Why the drop in price? “JET is known for bringing lots of value for the money,” they explained, “and comments have been made that some of our competitors are overpriced. What we are offering is a real value to the customer. The way we see it, you get an extra hundred dollars to spend on other tools, or on accessories for this tool.”

And what about those who bought at the original $400 price? “Because of this adjustment, those who bought the tool at its original introductory price were sent a $100 refund. We have not forgotten those who bought early, and we always take care of all our customers.”

There was also some talk about where the tool is manufactured, so I asked John and Barry to comment on that. “The country of manufacture and the reputation of the company producing the item are not one and the same thing,” they pointed out. “If you go to Asia and you know what to ask for, you can get the quality that you get here in the U.S. If you go and do not know what to ask for, that is when bad quality results, and that tends to smear the reputation of the country. Unfortunately, perception lags behind reality. The question is whether you want to make buying decisions based on perception or reality.”

Drill Press

What else is new in the world of JET? Take a look at the Powermatic PM 2800, a floo- mounted drill press loaded with interesting new features and a lot of solid value for its $800 price tag.

“Starting from the top,” John and Barry pointed out, “we have a mechanical variable speed from 400 to 3,000 rpm via mechanical sheaves, all in one motion of the control handle. There’s no need to remove the cover or change belts on step cones to change speeds. The motor is a full one horsepower, which is larger than most. There’s also a digital readout that tells you exactly what speed you are running at, and the main button is a lockable switch with a power lamp to let you know the tool is on.”

“A laser system creates a visible crosshair point where the bit will center. Two long-lasting LED lights create illumination without a shadow from the chuck. Handles are reversible so you can operate the drill press either right- or left-handed. A smooth, high quality keyless chuck eliminates the problem of losing or searching for a chuck key, and makes changing bits vastly faster.”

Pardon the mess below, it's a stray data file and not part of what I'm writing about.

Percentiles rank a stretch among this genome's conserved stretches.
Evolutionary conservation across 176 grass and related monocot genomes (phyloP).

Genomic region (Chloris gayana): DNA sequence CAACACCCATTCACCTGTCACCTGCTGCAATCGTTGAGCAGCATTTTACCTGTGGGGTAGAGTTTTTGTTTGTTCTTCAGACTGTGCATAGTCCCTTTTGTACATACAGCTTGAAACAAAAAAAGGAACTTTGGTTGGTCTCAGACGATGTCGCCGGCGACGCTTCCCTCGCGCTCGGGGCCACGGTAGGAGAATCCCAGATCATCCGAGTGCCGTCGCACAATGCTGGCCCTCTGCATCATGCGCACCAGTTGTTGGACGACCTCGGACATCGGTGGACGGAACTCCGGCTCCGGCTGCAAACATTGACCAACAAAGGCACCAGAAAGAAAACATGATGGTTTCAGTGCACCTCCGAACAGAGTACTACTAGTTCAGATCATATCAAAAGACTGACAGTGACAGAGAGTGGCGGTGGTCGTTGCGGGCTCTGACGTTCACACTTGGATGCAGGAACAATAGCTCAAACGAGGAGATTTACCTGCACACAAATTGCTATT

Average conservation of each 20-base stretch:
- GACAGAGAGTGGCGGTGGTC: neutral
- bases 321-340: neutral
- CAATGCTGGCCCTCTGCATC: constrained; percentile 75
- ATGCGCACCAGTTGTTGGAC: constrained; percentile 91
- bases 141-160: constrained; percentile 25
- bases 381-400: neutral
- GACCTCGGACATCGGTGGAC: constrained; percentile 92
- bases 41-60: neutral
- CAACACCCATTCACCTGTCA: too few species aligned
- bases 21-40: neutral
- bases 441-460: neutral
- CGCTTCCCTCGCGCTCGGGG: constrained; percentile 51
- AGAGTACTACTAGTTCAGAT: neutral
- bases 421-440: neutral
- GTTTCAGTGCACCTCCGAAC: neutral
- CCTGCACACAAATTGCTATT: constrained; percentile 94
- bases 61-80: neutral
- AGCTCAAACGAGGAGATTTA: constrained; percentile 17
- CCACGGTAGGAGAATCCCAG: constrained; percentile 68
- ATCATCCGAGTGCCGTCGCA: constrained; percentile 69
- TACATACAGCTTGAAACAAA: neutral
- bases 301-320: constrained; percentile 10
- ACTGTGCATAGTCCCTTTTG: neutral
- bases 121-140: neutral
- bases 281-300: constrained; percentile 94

Perhaps most important is the table, which Barry says is designed with the woodworker in mind. “It has a fence with independent side plates similar to a router fence, and a port for dust collection for those times you use the drill press with a drum sander. There are pull-out extension wings for more stock support when needed, and the table itself can rotate all the way to 90 degrees, allowing you to drill the end of a board. There’s even a removable insert in that table that allows you to create a zero clearance insert for those times when you need to drill a hole with full support, something that can be quite handy with small pieces or thin materials.”

Shelix Cutterhead

Also new is an upgraded Byrd ‘shelix’ spiral cutterhead, available on their 15- and 20-inch planers. The head has inserts on a shear angle and a camber on the insert. By virtue of it shearing, it acts more like a hand plane than a chisel and mallet. As a result, the planer is vastly quieter and will even cut smoothly backwards against the grain.

Before I let them go, I asked them to clear up one more thing. I had heard that JET tools were hard to find in Canada. “For all intents and purposes,” they told me, “there is currently no distribution of JET WMH tool group products in Canada. Legally, JET WMH products cannot be shipped to Canada though, of course, some slip through. There is, however, another company called Jet in Canada that is not part of this company. The Jet name in Canada is owned by a company that primarily distributes material handling products.”

All in all, if you are lucky enough to be buying here in the U.S., there’s a lot of slick new offerings from JET. But considering how often they come through with upgrades and improvements, that’s really nothing new.